· Grind green chillies, coconut, poppy seeds, fried grams, coriander, garlic and ginger into a smooth paste
· Cut the tomatoes into bits.
· Heat a fry pan, drop oil and sauté the powdered cinnamon-cardamom-clove mix. Add onion and sauté again till onion turns golden brown. Drop the moong dal, potato mash, tomato bits, turmeric powder and let the combine cook for 5 minutes adding 2 cups of water. Now add the masala grind from the second step. Stir well and let the contents simmer for another 5 minutes.
· Lastly, garnish with coriander.
Kadaba can be good side dish not only for chapattis but also for idli-dosas and pooris

Tuesday, December 7, 2010

Quick Lemon Rasam

You need:

1.       Tomatoes                     2 nos large
2.       Green chilli                   2 no.
3.       Ginger                            1”- cut into tiny bits
4.       Pepper                           1 tsp
5.       Cumin seeds                                ½ tsp
6.       Coriander                      little cut
7.       Curry leaves                 few
                          8.     Lemon juice                       3 tsp

Rasams are of many kinds. Chief ingredients are toor dal, tamarind, tomatoes and the inevitable Rasam powder. In this page I describe a Rasam in which the chief ingredients viz., dal, tamarind and the rasam powder are left out but goes to make a marvelous substitute. This item was first attempted by my daughter who was on deputation to Omaha. She stayed with three other friends who took turns to make up their daily grub. When her time to cook came, she wanted to cut short the drudgery of time consuming cooking of the dal and mixing the tamarind paste to save time. She improvised this item and in the last decade this has been a very popular item in our circle of relatives and friends. It uses no dal or tamarind and the ubiquitous rasam powder. Here is the recipe’:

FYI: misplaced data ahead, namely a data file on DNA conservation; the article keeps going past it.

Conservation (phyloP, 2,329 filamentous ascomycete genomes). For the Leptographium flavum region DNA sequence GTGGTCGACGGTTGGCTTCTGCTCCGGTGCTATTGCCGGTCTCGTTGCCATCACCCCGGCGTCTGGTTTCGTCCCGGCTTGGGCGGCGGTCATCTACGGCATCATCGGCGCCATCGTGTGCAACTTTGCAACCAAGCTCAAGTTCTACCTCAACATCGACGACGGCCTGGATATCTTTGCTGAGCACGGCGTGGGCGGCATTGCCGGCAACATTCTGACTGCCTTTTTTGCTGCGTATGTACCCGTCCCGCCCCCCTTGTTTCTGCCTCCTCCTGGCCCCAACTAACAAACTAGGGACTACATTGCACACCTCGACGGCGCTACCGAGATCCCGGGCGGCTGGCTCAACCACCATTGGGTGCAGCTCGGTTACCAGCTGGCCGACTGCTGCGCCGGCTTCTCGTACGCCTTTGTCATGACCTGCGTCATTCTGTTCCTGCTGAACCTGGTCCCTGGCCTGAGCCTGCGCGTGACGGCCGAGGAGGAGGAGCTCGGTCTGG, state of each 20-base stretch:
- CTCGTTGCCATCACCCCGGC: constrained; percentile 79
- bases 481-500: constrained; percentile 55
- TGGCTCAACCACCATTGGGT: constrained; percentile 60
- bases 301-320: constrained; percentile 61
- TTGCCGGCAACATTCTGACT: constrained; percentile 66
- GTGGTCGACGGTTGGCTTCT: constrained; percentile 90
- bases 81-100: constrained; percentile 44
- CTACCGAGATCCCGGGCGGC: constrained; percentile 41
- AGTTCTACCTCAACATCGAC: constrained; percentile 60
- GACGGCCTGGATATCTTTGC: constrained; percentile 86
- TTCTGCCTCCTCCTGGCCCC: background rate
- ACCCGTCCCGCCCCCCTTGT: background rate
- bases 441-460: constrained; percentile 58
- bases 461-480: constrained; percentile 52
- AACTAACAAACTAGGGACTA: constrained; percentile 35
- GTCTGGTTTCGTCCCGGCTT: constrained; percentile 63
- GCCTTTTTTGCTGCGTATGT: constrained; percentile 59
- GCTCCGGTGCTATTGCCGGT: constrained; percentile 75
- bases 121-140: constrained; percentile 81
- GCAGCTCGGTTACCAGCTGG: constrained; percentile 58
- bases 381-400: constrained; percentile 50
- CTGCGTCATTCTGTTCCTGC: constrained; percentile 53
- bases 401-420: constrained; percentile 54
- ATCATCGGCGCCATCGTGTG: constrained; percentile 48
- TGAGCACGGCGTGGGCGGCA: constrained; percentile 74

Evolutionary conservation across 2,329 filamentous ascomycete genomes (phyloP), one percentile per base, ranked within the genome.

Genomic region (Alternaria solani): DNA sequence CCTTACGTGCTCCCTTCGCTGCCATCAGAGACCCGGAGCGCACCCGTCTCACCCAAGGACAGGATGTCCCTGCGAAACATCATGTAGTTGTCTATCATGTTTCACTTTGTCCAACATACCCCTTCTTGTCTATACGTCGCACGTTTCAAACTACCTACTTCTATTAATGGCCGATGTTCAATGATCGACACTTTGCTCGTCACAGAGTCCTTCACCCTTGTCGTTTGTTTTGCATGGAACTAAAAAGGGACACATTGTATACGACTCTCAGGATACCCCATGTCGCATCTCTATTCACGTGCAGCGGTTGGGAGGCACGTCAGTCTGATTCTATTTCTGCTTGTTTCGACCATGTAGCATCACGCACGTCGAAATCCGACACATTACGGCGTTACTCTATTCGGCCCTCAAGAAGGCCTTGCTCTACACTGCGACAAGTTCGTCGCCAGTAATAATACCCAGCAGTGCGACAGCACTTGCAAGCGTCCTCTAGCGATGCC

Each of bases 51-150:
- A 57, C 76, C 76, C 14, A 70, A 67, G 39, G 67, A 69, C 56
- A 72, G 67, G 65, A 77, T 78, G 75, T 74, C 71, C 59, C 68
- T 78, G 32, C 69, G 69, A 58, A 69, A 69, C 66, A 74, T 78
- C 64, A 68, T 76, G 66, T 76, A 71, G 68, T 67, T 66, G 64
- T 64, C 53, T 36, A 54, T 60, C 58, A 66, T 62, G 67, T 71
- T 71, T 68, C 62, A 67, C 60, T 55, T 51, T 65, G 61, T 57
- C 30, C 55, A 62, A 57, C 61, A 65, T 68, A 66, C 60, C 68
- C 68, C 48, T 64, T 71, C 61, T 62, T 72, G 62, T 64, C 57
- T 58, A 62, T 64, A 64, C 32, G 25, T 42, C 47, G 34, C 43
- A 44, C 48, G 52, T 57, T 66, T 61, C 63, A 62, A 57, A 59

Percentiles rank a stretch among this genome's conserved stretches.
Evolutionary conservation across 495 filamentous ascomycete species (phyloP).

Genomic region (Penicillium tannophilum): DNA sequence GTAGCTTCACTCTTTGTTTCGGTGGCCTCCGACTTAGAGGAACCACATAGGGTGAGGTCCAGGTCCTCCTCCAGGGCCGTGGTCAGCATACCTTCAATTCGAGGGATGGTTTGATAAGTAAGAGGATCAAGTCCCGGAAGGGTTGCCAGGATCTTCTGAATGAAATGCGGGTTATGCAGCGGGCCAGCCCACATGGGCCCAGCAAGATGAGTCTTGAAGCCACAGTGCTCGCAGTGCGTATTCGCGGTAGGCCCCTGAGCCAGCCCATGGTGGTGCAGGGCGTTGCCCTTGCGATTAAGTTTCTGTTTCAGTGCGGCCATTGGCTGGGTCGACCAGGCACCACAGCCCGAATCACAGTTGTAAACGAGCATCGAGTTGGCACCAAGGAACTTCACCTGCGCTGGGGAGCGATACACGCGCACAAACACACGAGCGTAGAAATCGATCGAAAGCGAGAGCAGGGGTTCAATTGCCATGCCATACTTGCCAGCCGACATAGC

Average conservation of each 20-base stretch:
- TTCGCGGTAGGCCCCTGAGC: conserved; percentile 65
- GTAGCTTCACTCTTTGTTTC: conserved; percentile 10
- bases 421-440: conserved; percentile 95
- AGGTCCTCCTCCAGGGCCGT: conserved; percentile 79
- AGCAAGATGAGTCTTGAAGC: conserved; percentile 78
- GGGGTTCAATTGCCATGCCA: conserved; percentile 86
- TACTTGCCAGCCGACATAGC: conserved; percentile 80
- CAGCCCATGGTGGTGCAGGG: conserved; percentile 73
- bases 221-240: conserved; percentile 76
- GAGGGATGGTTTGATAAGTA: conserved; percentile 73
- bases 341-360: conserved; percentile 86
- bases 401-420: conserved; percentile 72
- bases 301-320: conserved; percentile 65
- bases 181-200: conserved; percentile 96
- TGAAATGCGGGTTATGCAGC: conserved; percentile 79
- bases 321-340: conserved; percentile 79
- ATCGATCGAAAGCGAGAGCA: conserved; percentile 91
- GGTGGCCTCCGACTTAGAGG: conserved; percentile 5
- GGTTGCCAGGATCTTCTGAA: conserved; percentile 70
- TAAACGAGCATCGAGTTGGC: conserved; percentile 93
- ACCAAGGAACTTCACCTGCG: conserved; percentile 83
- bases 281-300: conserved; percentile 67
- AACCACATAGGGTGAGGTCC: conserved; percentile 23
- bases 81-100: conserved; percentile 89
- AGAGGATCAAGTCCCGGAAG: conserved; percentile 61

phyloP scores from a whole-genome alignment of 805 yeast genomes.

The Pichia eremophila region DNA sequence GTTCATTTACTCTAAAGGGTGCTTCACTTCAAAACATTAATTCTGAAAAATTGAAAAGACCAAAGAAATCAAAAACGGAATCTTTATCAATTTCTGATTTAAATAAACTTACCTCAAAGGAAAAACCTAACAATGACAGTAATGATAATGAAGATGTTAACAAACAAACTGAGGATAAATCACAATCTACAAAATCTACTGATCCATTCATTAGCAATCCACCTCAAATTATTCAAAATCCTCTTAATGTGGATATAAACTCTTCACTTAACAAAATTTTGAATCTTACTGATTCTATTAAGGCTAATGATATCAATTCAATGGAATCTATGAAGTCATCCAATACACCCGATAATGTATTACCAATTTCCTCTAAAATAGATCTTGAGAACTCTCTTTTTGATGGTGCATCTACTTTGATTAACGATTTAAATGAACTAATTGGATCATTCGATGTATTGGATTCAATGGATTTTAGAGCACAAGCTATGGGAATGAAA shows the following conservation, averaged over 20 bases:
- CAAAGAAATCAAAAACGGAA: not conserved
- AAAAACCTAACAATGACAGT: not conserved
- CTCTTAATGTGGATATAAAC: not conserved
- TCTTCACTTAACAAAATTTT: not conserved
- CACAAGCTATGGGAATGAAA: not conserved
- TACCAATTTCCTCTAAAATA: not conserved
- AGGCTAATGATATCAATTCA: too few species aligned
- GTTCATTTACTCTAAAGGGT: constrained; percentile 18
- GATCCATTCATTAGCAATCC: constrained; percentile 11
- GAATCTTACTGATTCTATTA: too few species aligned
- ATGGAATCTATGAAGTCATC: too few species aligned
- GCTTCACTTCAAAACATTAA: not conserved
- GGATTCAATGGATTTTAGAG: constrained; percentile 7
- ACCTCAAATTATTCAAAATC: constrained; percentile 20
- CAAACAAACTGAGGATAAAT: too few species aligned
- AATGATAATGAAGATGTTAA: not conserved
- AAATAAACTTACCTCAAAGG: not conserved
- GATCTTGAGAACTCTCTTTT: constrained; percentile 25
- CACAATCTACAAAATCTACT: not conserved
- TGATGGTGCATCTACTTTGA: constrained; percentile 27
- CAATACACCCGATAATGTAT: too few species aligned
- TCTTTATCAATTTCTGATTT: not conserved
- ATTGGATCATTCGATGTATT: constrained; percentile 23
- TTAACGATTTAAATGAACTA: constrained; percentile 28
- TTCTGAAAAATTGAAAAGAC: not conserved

Cut tomatoes into tiny bits and drop into a pan, add ginger bits, split green chilli, pepper, cumin seeds, salt and 2-3 cups of water and boil this all together for ten minutes. Add 2 more cups of water. Just let it all boil for a minute. At this point add lemon juice. Just garnish with coriander bits and curry leaves. No mustards. Omaha Rasam is ready.
Note: The quantity mentioned are enough for 3-4. If you want to make it for more, scale up ingredients proportionately.

Monday, December 6, 2010

Fresh Ginger Thokku &Ginger Chutney

Ginger universally finds extensive use in almost all recipe’s where a spice enhances taste and edibility. It can be said that  it is a herb rather than a spice in view of its use as cure for nausea, motion sickness, vomiting etc. It is also good for indigestion  and is a circulatory stimulant. I use ginger often, in fact daily and I wish to share the way I make Ginger Thokku and Chutney, in this page.